Joya, Luz, Manansala, Ang Kiukok and the stars of the mid-20th century Modern firmament blaze once again at León Gallery’s first major event of the year, the much-awaited Asian Cultural Council Art Auction 2020, on Feb. 22, at the León Gallery’s sale room at Eurovilla I, Legazpi Street, Legazpi Village, Makati.
The auction would be most auspicious especially for the late National Artist José Joya, said León Gallery director Jaime Ponce de León. “Not only was he the ACC’s first grantee back when it was still known as the Rockefeller Foundation, but it was in the ACC auction when he struck auction gold with the coveted ‘Space Transfiguration’ becoming the Philippines’ most expensive painting.”
Two striking examples of Joya’s genius are to be found in the Feb. 22 auction: a boldly colored work “Prelude to Violence” and a more serene panorama in greige, romantically named “Suspero del Mar (Whisper of the Sea”.) Joya’s career was dotted with all sorts of firsts, including being the country’s first representative to the Venice Biennale, alongside Napoleon Abueva.
A very rare Luz, simply titled “RYU,” recalls the majesty of his iconic work at the Cultural Center of the Philippines, noted Ponce de León.
National Artist Ang Kiukok’s powerfully aghast “Seated Figure” is all about shock and awe, a perfect piece for these changing times.
Although ACC auctions feature mostly the works of modern masters, they stand side by side with the old masters.
“This auction is particularly well-rounded, “ said Ponce de León. “There are masterpieces from the 19th century with Felix Resurreccion Hidalgo and Fabian de la Rosa, an extremely large (Romulo) Olazo and a ravishing Betsy Westendorp, and a full house of 10 Fernando Amorsolos, not to mention an exciting number of contemporary artists—and an amazing representation of the best in Filipino fine furniture, ivory and silver, as certain well-known collectors are beginning the process of de-accession.”
Augusto M.R. Gonzalez, expert on antiques and social histories (and a collector in his own right himself), said “Indeed, there are numerous pieces that will make Manila’s cognoscenti froth at the mouth with acquisitiveness.”
What he terms is “an unsurpassed selection of highly important and magnificent Filipino antiques” is led by “an exceedingly rare 1600s refectory table—in the rare dinemenyo style—fashioned from golden narra wood. It was originally found in an Augustinian church in Eastern Pampanga (first built with stone in 1641) and is now in an important private collection, acquired by the distinguished collector in 1984 from an old Pampanga family who had owned it since the 1863 earthquake.”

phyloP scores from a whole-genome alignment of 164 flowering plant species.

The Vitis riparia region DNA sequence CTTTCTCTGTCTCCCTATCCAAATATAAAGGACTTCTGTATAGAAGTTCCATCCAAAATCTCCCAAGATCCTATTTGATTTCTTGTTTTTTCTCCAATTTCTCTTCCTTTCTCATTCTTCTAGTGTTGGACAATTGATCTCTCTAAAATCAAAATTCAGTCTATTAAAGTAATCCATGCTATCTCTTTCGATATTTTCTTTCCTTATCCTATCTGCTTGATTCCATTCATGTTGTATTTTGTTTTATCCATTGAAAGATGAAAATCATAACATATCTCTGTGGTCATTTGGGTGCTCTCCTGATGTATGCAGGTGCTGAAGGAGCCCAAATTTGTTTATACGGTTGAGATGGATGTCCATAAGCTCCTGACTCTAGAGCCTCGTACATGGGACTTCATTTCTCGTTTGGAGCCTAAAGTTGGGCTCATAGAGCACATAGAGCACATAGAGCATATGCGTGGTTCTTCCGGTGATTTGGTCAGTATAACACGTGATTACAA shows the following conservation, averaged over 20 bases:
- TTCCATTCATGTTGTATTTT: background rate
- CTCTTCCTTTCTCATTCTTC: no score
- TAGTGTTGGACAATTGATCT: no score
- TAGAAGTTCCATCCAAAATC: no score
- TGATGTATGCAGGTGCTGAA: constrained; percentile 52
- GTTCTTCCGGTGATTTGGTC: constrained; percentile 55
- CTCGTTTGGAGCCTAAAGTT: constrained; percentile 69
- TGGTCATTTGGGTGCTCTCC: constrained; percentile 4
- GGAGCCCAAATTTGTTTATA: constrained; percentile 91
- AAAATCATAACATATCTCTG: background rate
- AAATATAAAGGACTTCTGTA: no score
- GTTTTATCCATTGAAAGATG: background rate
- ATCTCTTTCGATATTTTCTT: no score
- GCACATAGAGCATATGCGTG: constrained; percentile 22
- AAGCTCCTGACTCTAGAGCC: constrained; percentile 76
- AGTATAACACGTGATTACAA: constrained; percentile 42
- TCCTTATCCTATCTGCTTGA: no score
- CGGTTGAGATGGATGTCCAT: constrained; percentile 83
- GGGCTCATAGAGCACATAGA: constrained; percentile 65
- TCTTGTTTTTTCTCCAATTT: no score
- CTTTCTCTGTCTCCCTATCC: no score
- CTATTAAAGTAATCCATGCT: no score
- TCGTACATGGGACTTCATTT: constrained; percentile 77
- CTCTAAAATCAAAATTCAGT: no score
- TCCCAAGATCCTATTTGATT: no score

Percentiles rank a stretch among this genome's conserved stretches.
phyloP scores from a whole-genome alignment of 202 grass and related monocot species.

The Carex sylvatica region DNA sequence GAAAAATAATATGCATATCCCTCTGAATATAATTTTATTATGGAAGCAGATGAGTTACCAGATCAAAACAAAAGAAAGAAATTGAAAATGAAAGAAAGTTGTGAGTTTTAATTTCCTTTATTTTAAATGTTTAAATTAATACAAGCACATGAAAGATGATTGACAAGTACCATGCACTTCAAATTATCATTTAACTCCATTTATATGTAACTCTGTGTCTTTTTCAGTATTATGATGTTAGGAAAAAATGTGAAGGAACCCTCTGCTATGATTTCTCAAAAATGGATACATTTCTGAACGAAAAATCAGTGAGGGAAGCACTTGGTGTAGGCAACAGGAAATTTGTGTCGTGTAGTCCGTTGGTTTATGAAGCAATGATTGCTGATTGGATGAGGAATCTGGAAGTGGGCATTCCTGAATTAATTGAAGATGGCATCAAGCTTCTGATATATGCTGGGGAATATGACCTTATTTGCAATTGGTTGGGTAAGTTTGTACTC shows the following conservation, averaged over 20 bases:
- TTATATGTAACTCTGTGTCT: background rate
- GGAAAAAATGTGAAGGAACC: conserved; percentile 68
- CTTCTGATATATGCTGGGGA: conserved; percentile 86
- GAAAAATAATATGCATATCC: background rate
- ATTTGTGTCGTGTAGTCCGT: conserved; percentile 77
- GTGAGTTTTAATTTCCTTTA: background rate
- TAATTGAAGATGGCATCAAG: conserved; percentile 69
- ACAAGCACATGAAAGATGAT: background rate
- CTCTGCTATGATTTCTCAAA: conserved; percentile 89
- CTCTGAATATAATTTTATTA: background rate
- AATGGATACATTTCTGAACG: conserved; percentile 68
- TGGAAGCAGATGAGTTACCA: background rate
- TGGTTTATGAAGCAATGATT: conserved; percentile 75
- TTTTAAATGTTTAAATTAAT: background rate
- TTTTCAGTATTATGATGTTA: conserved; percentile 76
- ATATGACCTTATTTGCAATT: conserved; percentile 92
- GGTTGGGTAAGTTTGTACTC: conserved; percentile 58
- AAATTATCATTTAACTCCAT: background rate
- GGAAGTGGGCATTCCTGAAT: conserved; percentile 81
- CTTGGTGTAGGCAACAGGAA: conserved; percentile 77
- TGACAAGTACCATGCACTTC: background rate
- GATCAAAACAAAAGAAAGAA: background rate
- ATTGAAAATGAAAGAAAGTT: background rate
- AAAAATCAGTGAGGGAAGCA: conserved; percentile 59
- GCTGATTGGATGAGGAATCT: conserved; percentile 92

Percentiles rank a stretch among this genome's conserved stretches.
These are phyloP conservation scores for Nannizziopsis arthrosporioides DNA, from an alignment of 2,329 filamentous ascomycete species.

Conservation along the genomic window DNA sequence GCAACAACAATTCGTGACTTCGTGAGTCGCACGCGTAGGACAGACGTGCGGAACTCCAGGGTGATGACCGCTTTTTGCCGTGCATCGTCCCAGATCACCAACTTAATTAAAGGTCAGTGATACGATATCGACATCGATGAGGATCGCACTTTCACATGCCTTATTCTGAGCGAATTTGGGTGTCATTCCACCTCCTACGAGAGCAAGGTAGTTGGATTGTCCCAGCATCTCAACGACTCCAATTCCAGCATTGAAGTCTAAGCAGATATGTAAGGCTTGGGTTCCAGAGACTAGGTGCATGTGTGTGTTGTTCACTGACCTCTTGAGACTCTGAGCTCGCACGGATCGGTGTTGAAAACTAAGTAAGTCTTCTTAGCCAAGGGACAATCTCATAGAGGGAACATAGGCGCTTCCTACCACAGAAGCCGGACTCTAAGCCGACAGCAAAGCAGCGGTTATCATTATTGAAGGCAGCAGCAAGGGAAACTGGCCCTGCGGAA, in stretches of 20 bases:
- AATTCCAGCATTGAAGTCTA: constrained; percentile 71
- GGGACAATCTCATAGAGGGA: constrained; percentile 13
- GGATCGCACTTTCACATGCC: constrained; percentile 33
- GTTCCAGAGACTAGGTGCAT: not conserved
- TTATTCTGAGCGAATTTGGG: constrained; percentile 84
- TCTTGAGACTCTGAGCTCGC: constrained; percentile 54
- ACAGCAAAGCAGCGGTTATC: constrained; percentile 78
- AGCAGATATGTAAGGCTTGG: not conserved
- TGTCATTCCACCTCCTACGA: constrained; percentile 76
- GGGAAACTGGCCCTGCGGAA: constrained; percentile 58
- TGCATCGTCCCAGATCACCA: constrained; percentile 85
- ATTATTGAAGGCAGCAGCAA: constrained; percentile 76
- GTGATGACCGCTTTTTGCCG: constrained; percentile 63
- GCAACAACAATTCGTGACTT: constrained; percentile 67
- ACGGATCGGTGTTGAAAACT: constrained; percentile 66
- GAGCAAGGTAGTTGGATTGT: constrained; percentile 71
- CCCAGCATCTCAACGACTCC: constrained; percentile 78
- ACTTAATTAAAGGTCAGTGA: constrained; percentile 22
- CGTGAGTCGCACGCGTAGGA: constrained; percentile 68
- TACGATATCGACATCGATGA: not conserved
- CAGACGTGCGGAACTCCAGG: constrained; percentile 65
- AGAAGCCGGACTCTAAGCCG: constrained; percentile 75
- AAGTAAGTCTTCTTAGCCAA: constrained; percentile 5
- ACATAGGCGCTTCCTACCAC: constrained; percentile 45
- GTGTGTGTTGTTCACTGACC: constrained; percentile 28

This very table was used to furnish the bedroom of the visiting Russian Grand Duke Alexei Alexandrovich, uncle to the Tsar, commented Gonzalez.
Ponce de León noted that this piece was selected by no less than the late Martin Imperial Tinio, Jr to represent the glories of Filipino artistry in the landmark bible “Asian Furniture.”
Also expected to interest antique collectors and auction denizens, said Gonzalez, is a splendid 1850s sola pieza (one–piece) dining table of molave and tindalo hardwoods with an ornate base of stylized feathers and flowers from Bohol island. This is from the private collection of the esteemed antiques doyenne Ma Cristina Ongpin–Roxas.”
Riveting as well, according to Gonzalez, are “an 1890s tall aparador in golden narra wood from the Ah Tay workshop originally owned by Don Telesforo Chuidian y Chuaquico, the richest Chinese-Filipino during the 1896 Revolution who also financed its currency along with Don Mariano Limjap y Barrera.”
Worthy of attention is “an early 1900s aparador in kamagong wood originally owned by the reformist Dr. Maximo Viola, an artist who liked to design his own exquisite furniture.” The affluent hacendero Viola was a good friend of Dr. José Rizal and it was him who lent the latter funds to publish his 1887 novel “Noli Me Tangere,” said Gonzalez.
A pair of solid silver candle holders from the 1800s is particularly elegant. “These accoutrements usually came in sets of six and were used to flank the crucifix at the altar during holy masses (Pre-Vatican II),” said Gonzalez. “The candle holders were decorated in the ysot manner in which a sharp instrument called a “tiburin” was driven into the silver sheet quickly and repeatedly with a deft silversmith’s hand. The process was very difficult because a single mistake necessitated the repetition of the entire process. In fact, a mistake simply was not acceptable. The “ysot” process of silver decoration is the oldest of silver embellishment techniques in the Philippine islands. These ecclesiastical items are great rarities because silver is prone to being melted down during difficult and troubled times. The survival of antique Filipino ecclesiastical silver pieces is worthy of recognition and celebration”, emphasizes Gonzalez.
There are also elegant ivory pieces, including a beautiful late 18th century/late 1700s carved head of the Spaniard Santo Domingo de Guzman (Saint Dominic Guzman), founder of the Order of Preachers, better known as the Dominicans. The status is from an important private collection.
Previews to see these wonders first hand begin on Valentine’s Day weekend, from Feb. 15, until Feb. 21.—CONTRIBUTED INQ